The Third Day: March 12, 2022
At 7 am, we left for the Hrebenne border. A lady we met there told us that her parents were still in Ukraine and her uncle took her to the border. She also said that she planned to go to Poland. We saw several cars from Germany. A driver and his friends from Munich said that they were delivering medical supplies to Ukraine. Many volunteers were providing warm food for the refugees. We could even see a supply of dog food.
On our way to the Medyka border, we were stuck in traffic about 8 km from the border because the border was closed. We turned around and drove to the Kroscienko border where we had the best border observation so far.
The Fourth Day: March 13, 2020
We drove to the Zahony border in Hungary by way of Ubla and Nemecke near the Slovak border. Because the economy in Slovakia is worse than in Poland, the quantity and quality of goods for the refugees seemed less compared to what we saw in Poland. Unlike the Polish border patrol, the Slovakia border patrol first checks the refugees once they cross the border and then requires them to check in again at the reception point in front of the border checkpoint. They did this to further assess the refugees’ situation.
Nemecke is a relatively big border village where a large number of refugees crossed into Slovakia on foot rather than by car. They said that it took approximately 10 hours to walk from the Ukraine border to the Slovak border. Although the situation at the reception point was worse than in Poland, there were showers and a restaurant, and volunteers regularly cleaned the restrooms. We later arrived at the Zahony border in Hungary, but did not see any border police or signs at the border. We did not see any refugees in the building, but volunteers were organizing refugee relief goods inside.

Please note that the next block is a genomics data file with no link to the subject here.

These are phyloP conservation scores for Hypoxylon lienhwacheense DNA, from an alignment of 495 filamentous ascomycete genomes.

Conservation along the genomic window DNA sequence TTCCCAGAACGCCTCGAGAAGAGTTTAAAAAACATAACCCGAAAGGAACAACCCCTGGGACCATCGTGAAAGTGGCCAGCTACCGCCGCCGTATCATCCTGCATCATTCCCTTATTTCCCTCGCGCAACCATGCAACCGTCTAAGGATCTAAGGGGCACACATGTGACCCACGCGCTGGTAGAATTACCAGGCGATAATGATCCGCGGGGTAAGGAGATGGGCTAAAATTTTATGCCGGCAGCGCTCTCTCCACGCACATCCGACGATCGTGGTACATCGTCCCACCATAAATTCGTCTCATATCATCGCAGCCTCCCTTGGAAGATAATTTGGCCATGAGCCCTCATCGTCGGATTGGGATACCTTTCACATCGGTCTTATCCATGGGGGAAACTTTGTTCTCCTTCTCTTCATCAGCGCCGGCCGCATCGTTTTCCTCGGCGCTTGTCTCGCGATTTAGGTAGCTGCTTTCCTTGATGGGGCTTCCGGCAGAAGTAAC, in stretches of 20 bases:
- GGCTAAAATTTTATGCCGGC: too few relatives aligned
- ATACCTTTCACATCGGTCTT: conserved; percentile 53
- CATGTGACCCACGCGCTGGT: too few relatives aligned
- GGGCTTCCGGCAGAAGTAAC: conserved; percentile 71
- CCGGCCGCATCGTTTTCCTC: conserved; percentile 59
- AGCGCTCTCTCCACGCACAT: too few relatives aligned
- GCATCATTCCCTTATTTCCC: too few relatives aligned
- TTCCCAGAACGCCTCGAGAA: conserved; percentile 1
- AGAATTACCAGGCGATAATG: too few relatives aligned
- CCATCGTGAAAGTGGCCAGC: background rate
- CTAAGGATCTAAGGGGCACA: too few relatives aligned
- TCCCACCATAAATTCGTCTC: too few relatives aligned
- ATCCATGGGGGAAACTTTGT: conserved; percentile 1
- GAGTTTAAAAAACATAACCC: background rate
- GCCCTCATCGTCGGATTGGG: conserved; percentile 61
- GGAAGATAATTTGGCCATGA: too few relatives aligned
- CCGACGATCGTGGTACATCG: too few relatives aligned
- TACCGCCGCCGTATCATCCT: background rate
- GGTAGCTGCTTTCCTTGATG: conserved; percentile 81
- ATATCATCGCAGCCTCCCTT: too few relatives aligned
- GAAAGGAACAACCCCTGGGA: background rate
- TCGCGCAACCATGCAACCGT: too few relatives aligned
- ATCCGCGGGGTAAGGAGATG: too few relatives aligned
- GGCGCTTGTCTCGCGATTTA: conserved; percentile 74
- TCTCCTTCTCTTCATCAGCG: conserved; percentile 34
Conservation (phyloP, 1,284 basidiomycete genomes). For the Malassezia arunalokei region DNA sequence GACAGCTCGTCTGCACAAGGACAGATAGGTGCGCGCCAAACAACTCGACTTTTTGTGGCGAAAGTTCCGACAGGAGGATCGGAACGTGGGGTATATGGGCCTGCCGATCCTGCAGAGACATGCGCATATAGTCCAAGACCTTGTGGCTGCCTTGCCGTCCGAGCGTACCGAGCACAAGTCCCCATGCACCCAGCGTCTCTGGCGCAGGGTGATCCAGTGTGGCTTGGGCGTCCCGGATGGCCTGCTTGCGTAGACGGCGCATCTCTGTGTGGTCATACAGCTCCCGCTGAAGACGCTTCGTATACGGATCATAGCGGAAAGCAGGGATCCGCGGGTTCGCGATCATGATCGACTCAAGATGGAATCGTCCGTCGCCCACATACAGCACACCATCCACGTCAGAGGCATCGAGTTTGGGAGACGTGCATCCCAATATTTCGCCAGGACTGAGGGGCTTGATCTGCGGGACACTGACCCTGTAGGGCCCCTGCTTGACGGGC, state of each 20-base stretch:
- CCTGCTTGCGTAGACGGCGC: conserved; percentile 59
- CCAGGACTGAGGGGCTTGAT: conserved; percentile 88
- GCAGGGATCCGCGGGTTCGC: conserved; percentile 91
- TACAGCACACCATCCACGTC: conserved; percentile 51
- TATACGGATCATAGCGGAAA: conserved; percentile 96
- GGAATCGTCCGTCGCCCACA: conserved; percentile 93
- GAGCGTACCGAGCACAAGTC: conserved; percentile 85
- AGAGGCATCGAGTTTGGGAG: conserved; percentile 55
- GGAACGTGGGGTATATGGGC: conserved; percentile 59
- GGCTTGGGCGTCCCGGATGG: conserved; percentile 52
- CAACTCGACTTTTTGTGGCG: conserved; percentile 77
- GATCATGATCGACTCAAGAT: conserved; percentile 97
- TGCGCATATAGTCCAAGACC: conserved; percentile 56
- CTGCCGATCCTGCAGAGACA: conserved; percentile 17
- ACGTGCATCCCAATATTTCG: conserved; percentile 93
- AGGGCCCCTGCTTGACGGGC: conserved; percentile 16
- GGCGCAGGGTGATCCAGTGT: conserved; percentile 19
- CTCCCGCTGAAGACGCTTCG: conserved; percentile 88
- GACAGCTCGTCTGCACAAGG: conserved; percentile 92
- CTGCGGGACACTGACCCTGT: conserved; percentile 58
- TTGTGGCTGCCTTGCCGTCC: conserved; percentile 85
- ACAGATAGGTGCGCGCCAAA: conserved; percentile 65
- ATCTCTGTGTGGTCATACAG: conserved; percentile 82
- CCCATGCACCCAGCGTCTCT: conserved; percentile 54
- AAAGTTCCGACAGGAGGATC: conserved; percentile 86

The Fifth Day: March 14, 2022
There were no separate facilities for the refugees at the border between Lonya and Barabas in Hungary. However, many goods were prepared for them at the entrance of the border police station. Around 500 refugees per day used to arrive there but, recently, that number has decreased significantly. A young lady we met near the Barabas border told us that she has been helping refugees safely evacuate. She also said that many refugees were still in a nearby Ukrainian area.
We decided to enter Ukraine in order to assess the situation there.
Observing the Mukatschewo area, Ukraine, after crossing the Hungarian Border